Our last night in Dinan was quite a success.  We found an awesome pub with really good live jazz, and they even had Sam Adams!  Igor was really excited, and so was the bartender.  Apparently he had been trying to get Sam Adams in the bar for over a year, and he had just gotten it in the day before!

St Malo

Our next stop was St Malo on the Atlantic coast.  Seeing the Atlantic was amazing; it was so nice to be back on our home ocean!  The Mediterranean is beautiful and bright and sunny, but the Atlantic at St Malo is a strong, stormy, powerful ocean.  For the first time, I really understood the difference between a sea and an ocean.  St Malo seems like the type of place where a poet could hole himself up in a house on a cliff with a view of the ocean, and he could get all the inspiration he needed.  It’s the kind of ocean that is even more beautiful in the rain, and the tide is absolutely incredible.  When we first arrived, it was pouring rain, so we just took a short walk to the beach to see the view:

There were people parasailing in cold, rainy weather! The people of St Malo must be really hardy, because it rains all the time, and yet everyone there was so nice and smiling all the time. They were the most open people we met on our whole trip!

A few hours later it stopped raining, so we decided to walk to the old walled city and walk around the ramparts.  Here is the view of the same spot on the beach:

The tide was insane!  There was a walled walkway by the beach, and we had to be careful where we walked because the waves were so strong that they were going over the wall!

beware of the man-eating waves!

first view of the walled city

The flag of Bretagne flying high!

St Malo was another city filled with beautiful sights and great food.  Bretagne is probably my favorite region for food specialties, especially sweets.  Crêpes, Galettes, cider, salted butter caramel (on/in everything!)… SO GOOD!  We also discovered our new favorite pastry, a Breton specialty called the ‘Kouign Amann’.  It’s like a little butter pastry/caramel roll thingy, and it is amazing.  Then there is the seafood, of course.  We had another incredible meal, this time with a view of the ocean right outside our window (yay for making reservations!).  There can’t be anything better than sharing a great meal with a view the waves rolling in just feet away from you, and a beautiful sunset.  I will never forget it.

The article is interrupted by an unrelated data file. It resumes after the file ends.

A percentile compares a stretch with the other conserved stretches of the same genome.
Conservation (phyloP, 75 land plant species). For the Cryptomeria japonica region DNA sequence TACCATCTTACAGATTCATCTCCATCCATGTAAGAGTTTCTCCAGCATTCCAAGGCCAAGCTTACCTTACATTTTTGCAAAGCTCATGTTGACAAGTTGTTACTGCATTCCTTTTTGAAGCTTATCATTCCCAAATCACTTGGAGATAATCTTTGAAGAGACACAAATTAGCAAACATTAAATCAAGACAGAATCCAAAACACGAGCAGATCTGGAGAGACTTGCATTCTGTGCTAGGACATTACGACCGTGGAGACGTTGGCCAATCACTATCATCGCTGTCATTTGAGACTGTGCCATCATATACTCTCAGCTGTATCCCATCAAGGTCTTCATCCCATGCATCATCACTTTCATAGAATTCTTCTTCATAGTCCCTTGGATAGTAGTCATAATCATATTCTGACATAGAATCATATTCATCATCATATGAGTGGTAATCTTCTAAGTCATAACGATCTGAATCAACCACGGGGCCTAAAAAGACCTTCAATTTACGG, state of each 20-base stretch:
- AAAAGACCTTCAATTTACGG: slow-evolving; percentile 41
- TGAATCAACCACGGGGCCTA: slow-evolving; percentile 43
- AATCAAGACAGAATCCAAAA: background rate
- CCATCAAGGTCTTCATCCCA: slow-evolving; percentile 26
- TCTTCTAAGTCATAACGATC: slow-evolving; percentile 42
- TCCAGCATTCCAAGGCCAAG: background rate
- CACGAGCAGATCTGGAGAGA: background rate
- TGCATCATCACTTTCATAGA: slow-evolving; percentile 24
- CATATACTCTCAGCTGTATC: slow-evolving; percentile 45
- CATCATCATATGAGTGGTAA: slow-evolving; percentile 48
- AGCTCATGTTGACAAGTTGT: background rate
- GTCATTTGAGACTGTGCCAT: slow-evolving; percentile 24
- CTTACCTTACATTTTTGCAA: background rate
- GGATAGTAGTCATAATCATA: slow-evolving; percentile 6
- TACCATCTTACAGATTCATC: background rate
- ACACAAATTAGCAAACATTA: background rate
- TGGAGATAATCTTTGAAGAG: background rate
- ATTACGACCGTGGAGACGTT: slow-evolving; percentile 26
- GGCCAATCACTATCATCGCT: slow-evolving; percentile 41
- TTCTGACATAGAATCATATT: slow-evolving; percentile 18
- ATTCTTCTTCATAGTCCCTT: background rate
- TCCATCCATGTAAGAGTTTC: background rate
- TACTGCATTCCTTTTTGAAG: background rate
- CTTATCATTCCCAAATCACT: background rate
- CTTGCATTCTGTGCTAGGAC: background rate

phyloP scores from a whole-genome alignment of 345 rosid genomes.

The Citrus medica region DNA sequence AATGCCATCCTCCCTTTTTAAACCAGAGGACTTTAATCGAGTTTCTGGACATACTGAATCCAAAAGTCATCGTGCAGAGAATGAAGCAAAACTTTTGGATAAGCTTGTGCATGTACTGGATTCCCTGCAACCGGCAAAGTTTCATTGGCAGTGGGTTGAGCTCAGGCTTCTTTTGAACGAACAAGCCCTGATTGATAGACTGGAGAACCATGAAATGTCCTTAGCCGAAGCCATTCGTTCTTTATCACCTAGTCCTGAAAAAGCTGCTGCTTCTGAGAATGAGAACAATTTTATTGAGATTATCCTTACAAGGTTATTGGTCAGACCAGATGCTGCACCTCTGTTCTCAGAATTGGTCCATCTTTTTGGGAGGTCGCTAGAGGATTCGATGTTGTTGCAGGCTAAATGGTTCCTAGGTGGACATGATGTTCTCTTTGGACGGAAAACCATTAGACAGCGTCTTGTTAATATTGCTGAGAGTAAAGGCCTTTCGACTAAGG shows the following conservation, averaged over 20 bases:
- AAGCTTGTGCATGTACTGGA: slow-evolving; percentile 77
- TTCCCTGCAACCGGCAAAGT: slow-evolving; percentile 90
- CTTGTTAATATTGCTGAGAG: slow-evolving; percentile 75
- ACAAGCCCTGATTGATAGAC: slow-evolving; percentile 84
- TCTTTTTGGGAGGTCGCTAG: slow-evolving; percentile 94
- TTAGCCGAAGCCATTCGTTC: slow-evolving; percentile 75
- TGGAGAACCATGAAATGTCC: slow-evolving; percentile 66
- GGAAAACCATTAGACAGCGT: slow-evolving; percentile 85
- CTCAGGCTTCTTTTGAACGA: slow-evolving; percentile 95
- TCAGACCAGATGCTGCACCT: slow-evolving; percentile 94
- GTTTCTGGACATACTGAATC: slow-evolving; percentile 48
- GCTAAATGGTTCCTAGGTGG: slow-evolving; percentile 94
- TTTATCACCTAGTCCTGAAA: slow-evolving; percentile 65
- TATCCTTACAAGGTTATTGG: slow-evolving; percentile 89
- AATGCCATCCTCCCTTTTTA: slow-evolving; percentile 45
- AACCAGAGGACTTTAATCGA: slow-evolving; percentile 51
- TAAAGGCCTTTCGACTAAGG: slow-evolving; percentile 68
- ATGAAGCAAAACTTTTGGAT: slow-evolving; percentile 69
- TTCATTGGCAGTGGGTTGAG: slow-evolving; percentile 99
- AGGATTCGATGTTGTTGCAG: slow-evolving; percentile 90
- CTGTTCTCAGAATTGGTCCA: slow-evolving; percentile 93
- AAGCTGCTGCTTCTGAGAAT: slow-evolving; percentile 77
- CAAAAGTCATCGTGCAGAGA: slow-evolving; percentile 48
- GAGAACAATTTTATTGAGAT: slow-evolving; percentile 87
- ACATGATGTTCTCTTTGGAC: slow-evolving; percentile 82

Kouign Amann. This one has apples in it!

first course: seafood platter with crab, langoustine, tiny shell creatures, giant shell creatures, and oysters. SO GOOD! (further research has shown me that these unknown shell creatures whose names I didn’t recognize in French and didn’t know in English are actually whelks and winkles, or small and large edible sea snails. They are delicious.)

mmm oysters!

the view at the beginning of dinner

Igor was very proud when he finally was able to get one of the tiny sea creatures out of its shell. We wondered for a while if they were actually just garnishes because it was so much work sticking a tiny pick into a tiny shell to get such a tiny piece of meat. But they were so good!

For the main course, Igor got a 3-fish sauerkraut, and I got my new favorite meat, duck.

Dessert was a millefeuille made with speculoos, and a crème brulée for Igor

By dessert, the sun was an amazing orange and the waves had risen to just below the window. We watched the sun slip below the horizon.

Our last day in St Malo, we got lucky with some sunny weather (although still very windy and a bit chilly!) and we did a short tour of the old town, including lunch at a Crêperie on the ramparts, which used to be a military post.

The first time we saw this view, the beach was totally covered with water. Now, at low tide, people can walk to the fort!

My last gallette in Bretagne.  For dessert I had a flaming crêpe with Grand Marnier!

Last Kouign Amann, complete with the Breton flag!

The port of St Malo

Needless to say, we will miss Bretagne.  It is a region of culinary delights, tumultuous ocean waves, a rich, unique history, and friendly people.  For now, I will have to survive with fond memories and photos, but I like to think that we will meet again someday!  Goodbye, my new favorite region!